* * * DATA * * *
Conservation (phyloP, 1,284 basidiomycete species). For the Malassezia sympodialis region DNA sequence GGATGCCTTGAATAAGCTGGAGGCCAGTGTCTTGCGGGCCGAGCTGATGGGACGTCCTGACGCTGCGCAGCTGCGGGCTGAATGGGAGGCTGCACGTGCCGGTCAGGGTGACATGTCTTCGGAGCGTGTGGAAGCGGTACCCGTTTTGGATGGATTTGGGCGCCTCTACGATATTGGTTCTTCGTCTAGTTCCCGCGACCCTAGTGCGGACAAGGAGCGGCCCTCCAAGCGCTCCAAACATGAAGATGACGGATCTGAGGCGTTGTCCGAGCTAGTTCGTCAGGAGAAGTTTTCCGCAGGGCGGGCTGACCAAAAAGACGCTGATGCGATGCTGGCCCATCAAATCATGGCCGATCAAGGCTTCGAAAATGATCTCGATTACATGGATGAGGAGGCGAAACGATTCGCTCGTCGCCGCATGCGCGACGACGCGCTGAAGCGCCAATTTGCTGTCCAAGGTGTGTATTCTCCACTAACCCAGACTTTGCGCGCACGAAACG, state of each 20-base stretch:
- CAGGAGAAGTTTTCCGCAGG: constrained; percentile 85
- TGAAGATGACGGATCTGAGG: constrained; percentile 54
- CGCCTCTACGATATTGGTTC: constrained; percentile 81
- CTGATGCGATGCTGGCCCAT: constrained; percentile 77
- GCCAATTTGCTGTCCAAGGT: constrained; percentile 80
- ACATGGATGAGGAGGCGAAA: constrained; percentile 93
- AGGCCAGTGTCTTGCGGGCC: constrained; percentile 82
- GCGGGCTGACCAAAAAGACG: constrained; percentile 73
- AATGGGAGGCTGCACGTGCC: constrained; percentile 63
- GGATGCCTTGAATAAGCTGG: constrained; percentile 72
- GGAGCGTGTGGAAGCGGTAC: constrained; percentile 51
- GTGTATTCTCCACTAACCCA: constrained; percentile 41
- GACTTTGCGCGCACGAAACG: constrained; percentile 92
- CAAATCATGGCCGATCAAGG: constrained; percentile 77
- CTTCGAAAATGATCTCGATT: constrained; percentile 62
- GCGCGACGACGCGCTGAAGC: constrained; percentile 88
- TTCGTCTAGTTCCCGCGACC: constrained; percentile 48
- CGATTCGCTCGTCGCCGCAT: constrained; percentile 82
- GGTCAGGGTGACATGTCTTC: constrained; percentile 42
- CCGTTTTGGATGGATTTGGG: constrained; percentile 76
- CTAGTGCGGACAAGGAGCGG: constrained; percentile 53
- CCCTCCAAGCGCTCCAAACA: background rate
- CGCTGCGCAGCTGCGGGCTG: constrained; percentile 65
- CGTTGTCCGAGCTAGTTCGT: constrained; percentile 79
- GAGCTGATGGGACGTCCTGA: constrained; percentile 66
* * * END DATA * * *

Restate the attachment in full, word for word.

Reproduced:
Conservation (phyloP, 1,284 basidiomycete species). For the Malassezia sympodialis region DNA sequence GGATGCCTTGAATAAGCTGGAGGCCAGTGTCTTGCGGGCCGAGCTGATGGGACGTCCTGACGCTGCGCAGCTGCGGGCTGAATGGGAGGCTGCACGTGCCGGTCAGGGTGACATGTCTTCGGAGCGTGTGGAAGCGGTACCCGTTTTGGATGGATTTGGGCGCCTCTACGATATTGGTTCTTCGTCTAGTTCCCGCGACCCTAGTGCGGACAAGGAGCGGCCCTCCAAGCGCTCCAAACATGAAGATGACGGATCTGAGGCGTTGTCCGAGCTAGTTCGTCAGGAGAAGTTTTCCGCAGGGCGGGCTGACCAAAAAGACGCTGATGCGATGCTGGCCCATCAAATCATGGCCGATCAAGGCTTCGAAAATGATCTCGATTACATGGATGAGGAGGCGAAACGATTCGCTCGTCGCCGCATGCGCGACGACGCGCTGAAGCGCCAATTTGCTGTCCAAGGTGTGTATTCTCCACTAACCCAGACTTTGCGCGCACGAAACG, state of each 20-base stretch:
- CAGGAGAAGTTTTCCGCAGG: constrained; percentile 85
- TGAAGATGACGGATCTGAGG: constrained; percentile 54
- CGCCTCTACGATATTGGTTC: constrained; percentile 81
- CTGATGCGATGCTGGCCCAT: constrained; percentile 77
- GCCAATTTGCTGTCCAAGGT: constrained; percentile 80
- ACATGGATGAGGAGGCGAAA: constrained; percentile 93
- AGGCCAGTGTCTTGCGGGCC: constrained; percentile 82
- GCGGGCTGACCAAAAAGACG: constrained; percentile 73
- AATGGGAGGCTGCACGTGCC: constrained; percentile 63
- GGATGCCTTGAATAAGCTGG: constrained; percentile 72
- GGAGCGTGTGGAAGCGGTAC: constrained; percentile 51
- GTGTATTCTCCACTAACCCA: constrained; percentile 41
- GACTTTGCGCGCACGAAACG: constrained; percentile 92
- CAAATCATGGCCGATCAAGG: constrained; percentile 77
- CTTCGAAAATGATCTCGATT: constrained; percentile 62
- GCGCGACGACGCGCTGAAGC: constrained; percentile 88
- TTCGTCTAGTTCCCGCGACC: constrained; percentile 48
- CGATTCGCTCGTCGCCGCAT: constrained; percentile 82
- GGTCAGGGTGACATGTCTTC: constrained; percentile 42
- CCGTTTTGGATGGATTTGGG: constrained; percentile 76
- CTAGTGCGGACAAGGAGCGG: constrained; percentile 53
- CCCTCCAAGCGCTCCAAACA: background rate
- CGCTGCGCAGCTGCGGGCTG: constrained; percentile 65
- CGTTGTCCGAGCTAGTTCGT: constrained; percentile 79
- GAGCTGATGGGACGTCCTGA: constrained; percentile 66